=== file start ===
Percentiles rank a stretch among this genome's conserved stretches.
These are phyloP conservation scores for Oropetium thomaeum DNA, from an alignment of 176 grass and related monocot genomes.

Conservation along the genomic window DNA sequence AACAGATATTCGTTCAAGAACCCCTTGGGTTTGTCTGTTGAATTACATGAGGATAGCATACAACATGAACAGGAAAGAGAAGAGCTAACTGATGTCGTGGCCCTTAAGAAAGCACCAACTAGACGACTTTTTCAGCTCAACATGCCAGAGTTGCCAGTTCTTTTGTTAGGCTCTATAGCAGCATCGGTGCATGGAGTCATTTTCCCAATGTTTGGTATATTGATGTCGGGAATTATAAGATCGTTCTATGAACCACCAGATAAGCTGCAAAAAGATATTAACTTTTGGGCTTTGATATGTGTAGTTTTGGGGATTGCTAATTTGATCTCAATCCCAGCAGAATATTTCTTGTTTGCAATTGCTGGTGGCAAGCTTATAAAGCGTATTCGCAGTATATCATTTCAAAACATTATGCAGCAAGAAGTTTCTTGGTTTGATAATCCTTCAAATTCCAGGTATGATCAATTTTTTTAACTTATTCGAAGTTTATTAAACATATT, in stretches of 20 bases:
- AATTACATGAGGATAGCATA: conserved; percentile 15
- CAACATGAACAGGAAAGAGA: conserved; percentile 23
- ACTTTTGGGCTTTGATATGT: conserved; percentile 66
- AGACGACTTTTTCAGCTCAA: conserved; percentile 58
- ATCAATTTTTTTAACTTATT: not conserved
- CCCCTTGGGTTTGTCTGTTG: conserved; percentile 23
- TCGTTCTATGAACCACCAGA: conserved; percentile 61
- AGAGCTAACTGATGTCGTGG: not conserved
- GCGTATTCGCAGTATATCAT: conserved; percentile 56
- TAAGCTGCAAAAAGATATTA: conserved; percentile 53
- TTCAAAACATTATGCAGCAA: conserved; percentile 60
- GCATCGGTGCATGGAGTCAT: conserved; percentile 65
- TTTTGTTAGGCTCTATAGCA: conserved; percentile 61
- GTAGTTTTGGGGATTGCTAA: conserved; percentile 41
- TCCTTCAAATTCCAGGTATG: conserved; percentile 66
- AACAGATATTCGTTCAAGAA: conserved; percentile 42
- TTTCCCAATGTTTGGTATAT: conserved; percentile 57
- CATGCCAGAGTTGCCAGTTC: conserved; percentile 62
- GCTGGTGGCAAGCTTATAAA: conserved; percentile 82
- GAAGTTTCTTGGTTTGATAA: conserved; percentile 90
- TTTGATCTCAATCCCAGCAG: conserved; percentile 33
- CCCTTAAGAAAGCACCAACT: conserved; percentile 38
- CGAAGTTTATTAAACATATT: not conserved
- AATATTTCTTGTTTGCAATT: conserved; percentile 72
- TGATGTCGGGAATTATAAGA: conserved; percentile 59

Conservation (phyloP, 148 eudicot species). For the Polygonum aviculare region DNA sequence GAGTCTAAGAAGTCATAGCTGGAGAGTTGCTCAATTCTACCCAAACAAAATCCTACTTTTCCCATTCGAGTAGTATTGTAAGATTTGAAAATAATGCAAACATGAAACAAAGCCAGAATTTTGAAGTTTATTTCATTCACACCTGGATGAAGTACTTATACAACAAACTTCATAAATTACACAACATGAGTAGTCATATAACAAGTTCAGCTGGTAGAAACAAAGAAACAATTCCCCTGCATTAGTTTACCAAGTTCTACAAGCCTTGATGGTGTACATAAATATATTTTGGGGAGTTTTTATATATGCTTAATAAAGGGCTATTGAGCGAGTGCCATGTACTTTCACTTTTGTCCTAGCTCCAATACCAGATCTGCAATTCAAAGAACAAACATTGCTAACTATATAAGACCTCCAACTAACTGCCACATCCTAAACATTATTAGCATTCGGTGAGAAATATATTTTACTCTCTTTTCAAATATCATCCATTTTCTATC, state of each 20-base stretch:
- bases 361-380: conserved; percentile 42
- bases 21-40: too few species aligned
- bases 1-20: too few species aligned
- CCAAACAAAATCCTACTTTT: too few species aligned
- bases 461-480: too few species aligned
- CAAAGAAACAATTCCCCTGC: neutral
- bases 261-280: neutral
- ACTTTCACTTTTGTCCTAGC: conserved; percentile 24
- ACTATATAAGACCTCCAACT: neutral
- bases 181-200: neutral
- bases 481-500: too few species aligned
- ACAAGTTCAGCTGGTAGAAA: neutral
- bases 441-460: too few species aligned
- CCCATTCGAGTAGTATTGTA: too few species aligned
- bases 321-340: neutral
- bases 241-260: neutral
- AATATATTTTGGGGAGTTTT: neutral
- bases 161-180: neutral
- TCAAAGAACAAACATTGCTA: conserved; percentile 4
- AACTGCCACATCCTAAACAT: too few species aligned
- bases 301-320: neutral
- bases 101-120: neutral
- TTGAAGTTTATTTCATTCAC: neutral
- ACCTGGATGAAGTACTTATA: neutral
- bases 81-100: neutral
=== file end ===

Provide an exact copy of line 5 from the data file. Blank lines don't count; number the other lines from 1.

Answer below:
- CAACATGAACAGGAAAGAGA: conserved; percentile 23